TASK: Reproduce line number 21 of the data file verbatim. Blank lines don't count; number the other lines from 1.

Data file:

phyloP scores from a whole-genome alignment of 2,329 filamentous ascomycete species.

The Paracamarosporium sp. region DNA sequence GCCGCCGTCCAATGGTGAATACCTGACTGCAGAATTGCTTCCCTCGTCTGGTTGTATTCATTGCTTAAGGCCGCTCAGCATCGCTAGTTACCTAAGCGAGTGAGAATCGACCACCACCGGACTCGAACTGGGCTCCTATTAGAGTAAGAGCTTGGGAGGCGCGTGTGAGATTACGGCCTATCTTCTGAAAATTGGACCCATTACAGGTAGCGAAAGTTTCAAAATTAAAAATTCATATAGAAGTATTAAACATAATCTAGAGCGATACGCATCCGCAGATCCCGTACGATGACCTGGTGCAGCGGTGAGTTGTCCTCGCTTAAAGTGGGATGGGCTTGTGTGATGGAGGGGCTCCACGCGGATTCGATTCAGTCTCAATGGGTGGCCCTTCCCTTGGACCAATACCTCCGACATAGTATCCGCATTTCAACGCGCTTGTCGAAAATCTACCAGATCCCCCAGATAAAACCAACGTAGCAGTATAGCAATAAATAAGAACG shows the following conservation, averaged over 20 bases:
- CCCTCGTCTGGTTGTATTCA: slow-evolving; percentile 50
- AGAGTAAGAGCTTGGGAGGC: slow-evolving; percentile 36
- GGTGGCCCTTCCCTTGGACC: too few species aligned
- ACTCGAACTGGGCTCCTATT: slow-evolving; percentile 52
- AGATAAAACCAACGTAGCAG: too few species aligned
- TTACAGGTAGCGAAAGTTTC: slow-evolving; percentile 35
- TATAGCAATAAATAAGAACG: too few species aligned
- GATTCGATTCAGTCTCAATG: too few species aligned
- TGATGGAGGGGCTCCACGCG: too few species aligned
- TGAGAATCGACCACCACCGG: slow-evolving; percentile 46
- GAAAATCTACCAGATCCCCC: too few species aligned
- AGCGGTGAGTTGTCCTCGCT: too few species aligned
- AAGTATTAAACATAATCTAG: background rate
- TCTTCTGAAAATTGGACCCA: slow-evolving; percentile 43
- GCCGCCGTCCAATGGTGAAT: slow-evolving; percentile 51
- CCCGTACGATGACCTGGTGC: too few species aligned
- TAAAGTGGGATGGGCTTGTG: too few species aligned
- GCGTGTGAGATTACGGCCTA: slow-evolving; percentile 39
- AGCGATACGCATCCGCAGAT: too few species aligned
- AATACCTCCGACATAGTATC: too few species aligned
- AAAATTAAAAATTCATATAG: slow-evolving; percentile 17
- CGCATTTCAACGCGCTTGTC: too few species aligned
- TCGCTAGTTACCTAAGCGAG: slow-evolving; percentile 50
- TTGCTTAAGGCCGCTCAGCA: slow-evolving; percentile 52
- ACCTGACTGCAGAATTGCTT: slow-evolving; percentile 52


- AGCGATACGCATCCGCAGAT: too few species aligned